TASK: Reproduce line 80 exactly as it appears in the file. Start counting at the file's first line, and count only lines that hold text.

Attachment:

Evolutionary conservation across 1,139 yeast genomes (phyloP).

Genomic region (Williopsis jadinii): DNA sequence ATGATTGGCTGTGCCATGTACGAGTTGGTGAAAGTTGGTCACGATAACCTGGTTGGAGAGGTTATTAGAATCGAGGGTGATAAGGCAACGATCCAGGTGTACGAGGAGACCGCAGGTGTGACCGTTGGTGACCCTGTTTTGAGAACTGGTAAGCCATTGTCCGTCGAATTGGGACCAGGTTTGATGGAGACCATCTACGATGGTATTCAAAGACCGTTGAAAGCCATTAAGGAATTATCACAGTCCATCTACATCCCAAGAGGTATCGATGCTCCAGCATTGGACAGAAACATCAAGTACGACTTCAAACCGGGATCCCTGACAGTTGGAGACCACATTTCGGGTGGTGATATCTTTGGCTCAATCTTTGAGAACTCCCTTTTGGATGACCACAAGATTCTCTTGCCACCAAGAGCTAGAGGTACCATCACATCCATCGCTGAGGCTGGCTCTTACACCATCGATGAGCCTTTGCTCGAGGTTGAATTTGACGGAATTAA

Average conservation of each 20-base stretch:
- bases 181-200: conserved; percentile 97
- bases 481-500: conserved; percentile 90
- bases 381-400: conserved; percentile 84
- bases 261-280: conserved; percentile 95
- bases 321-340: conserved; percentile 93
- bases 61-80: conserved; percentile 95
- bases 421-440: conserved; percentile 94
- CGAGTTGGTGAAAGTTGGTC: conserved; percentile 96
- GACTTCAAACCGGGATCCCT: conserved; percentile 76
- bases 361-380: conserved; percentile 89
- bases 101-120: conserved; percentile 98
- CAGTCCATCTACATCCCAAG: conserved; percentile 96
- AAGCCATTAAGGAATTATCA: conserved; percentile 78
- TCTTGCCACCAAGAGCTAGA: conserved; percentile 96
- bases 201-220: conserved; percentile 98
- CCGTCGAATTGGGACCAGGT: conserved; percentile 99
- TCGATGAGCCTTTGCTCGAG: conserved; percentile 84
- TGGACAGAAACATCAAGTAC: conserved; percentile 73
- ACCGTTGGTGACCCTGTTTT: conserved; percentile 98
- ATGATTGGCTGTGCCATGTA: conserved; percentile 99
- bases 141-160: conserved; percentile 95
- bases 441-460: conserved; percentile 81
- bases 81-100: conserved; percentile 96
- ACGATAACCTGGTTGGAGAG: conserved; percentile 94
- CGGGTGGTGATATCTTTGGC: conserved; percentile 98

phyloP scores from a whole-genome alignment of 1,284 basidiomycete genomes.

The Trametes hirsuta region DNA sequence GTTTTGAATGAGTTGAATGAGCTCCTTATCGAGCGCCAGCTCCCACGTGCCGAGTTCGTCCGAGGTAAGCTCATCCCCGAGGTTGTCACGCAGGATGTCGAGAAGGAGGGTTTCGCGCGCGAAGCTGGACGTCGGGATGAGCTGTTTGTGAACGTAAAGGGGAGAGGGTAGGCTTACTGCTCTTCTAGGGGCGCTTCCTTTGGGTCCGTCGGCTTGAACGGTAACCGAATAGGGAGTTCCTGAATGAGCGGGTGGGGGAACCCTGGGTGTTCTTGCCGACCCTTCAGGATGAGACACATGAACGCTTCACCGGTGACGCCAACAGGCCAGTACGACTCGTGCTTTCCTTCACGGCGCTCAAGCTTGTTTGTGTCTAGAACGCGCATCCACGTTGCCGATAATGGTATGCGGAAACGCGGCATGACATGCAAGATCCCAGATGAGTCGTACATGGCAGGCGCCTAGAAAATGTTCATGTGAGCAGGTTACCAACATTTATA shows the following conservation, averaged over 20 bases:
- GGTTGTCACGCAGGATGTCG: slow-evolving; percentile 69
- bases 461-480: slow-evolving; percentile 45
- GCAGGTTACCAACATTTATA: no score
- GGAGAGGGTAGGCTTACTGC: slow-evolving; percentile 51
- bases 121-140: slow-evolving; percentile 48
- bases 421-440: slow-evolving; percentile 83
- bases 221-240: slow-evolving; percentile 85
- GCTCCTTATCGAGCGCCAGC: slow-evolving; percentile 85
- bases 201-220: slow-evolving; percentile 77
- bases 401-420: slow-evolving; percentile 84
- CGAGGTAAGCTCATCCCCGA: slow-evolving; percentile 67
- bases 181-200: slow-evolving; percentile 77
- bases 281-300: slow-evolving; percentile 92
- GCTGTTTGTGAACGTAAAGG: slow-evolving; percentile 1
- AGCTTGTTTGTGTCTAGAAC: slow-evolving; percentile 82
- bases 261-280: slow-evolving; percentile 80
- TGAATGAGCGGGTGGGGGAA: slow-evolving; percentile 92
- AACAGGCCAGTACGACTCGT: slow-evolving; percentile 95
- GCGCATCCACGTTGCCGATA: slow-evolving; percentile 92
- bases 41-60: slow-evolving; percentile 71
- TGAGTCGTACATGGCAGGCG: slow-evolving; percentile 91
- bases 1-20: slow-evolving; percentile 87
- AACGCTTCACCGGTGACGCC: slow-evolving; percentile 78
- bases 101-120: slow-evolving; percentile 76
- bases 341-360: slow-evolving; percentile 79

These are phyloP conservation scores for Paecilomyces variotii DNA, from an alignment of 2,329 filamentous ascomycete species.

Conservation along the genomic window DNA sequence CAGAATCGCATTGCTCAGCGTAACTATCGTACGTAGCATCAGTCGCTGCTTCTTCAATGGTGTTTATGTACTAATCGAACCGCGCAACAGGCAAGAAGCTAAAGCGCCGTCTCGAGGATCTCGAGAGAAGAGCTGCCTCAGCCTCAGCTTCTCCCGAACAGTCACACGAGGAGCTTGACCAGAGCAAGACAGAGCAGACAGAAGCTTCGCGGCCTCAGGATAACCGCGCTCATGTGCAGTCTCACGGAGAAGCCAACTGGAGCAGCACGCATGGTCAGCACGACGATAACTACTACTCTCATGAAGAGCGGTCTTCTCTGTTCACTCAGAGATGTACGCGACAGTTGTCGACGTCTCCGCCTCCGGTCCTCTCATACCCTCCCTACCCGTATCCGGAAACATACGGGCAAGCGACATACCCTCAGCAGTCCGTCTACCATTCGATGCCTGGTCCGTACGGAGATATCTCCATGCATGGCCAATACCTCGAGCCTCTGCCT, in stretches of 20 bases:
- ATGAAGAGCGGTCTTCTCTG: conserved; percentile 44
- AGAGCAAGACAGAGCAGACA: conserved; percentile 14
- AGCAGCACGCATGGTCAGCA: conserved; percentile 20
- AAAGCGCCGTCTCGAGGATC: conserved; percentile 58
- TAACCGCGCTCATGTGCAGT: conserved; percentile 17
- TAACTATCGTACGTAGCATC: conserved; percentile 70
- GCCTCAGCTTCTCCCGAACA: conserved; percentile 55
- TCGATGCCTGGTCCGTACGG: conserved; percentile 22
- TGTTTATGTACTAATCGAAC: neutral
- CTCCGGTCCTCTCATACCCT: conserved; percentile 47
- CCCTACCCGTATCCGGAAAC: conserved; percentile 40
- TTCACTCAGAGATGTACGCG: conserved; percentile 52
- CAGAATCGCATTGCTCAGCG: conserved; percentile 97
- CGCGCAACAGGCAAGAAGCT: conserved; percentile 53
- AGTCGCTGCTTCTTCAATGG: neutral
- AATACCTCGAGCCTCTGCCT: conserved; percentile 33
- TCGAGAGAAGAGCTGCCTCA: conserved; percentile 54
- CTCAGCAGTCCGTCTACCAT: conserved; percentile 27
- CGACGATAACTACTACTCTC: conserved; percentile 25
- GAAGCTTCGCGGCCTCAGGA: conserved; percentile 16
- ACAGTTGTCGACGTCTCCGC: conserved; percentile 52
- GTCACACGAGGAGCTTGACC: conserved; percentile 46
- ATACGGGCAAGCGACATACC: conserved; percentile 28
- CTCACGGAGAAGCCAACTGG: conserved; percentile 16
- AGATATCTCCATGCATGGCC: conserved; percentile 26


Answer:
- ATACGGGCAAGCGACATACC: conserved; percentile 28